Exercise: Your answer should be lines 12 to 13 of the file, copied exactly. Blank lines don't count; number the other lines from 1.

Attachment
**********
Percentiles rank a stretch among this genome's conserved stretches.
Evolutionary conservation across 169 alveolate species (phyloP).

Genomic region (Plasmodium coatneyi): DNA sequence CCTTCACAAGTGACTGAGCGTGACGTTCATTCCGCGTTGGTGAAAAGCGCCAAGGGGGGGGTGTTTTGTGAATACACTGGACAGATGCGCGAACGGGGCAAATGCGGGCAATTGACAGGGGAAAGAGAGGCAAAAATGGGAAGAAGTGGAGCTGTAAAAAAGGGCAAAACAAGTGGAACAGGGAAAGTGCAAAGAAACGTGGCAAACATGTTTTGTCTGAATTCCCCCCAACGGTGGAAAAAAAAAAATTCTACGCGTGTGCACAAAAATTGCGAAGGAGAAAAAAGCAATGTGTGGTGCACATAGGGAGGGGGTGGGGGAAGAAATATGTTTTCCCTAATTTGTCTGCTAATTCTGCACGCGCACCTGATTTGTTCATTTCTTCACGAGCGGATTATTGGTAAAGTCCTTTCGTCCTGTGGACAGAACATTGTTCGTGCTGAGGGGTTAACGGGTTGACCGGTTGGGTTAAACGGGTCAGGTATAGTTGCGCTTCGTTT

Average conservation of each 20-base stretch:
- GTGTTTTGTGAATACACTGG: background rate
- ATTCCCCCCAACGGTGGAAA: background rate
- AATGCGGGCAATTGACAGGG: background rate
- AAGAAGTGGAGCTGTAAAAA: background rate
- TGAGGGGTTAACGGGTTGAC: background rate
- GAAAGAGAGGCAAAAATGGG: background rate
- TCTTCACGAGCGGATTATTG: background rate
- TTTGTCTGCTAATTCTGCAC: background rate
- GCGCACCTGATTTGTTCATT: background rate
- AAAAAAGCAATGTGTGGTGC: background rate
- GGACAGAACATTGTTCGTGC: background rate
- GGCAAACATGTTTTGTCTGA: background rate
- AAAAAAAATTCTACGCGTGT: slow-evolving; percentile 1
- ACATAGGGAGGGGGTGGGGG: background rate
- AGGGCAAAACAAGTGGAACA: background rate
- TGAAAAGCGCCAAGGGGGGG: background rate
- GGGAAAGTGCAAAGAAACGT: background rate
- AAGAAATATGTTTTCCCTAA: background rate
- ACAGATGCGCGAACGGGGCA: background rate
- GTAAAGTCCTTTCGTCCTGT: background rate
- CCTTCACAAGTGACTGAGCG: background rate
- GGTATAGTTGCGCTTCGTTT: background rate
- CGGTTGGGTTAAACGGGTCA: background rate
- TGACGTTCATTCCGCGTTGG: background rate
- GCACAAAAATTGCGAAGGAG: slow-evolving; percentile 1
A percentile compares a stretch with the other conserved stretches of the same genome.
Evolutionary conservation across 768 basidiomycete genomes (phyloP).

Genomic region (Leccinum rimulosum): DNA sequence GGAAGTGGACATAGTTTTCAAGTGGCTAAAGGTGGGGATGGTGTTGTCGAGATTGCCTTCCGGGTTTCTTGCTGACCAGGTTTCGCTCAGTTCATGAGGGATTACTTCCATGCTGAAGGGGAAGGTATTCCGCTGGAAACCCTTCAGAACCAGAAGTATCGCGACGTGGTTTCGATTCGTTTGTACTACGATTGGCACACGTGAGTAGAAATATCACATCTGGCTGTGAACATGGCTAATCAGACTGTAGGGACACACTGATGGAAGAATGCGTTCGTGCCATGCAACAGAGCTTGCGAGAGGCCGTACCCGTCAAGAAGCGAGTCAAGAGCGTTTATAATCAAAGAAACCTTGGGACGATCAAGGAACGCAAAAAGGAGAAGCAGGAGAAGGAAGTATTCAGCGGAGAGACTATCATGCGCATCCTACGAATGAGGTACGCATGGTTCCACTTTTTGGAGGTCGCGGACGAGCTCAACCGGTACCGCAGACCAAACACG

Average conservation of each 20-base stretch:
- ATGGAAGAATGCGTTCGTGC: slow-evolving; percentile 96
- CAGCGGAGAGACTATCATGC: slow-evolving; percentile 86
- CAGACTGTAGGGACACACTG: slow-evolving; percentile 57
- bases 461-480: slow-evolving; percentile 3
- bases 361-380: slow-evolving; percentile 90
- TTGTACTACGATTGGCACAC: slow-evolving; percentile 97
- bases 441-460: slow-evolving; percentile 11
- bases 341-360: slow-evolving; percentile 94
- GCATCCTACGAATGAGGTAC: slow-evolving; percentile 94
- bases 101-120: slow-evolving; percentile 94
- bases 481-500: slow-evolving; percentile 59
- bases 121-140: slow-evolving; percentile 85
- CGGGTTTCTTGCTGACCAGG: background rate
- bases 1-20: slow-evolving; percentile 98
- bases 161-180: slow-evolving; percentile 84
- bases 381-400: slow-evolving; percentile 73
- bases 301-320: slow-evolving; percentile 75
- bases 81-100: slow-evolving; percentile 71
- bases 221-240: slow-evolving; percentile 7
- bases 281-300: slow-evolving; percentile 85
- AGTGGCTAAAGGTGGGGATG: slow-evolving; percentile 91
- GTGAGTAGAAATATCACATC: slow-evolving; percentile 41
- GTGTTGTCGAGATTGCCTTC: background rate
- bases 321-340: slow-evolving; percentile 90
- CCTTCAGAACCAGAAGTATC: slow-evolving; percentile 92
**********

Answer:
- TTTGTCTGCTAATTCTGCAC: background rate
- GCGCACCTGATTTGTTCATT: background rate